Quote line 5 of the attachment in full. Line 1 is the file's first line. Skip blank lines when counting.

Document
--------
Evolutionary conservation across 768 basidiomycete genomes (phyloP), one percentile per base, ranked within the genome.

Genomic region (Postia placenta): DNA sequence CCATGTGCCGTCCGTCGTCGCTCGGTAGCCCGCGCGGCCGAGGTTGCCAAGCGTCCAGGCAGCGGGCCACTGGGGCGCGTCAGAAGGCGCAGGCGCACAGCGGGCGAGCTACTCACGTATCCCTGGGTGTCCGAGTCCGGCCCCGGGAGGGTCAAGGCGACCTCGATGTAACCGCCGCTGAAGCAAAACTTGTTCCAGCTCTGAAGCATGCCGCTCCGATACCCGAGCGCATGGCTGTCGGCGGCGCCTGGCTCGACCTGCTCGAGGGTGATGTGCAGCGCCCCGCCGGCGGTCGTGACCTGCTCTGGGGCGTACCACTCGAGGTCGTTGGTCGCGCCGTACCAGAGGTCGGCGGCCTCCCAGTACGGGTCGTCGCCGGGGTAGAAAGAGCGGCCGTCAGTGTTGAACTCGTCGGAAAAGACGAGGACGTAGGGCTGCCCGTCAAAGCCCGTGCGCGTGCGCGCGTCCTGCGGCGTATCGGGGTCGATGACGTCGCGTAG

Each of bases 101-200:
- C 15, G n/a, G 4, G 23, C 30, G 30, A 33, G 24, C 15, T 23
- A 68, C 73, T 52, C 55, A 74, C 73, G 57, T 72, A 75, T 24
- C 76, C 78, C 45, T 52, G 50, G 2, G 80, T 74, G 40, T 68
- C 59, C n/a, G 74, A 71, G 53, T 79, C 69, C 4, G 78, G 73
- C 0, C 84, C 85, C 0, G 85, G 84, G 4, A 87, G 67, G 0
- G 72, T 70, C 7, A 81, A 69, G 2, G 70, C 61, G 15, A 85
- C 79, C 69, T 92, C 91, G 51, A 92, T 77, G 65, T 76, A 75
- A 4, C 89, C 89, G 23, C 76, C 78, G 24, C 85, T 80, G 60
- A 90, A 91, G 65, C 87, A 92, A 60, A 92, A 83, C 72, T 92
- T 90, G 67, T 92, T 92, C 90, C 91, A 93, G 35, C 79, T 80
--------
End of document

- A 68, C 73, T 52, C 55, A 74, C 73, G 57, T 72, A 75, T 24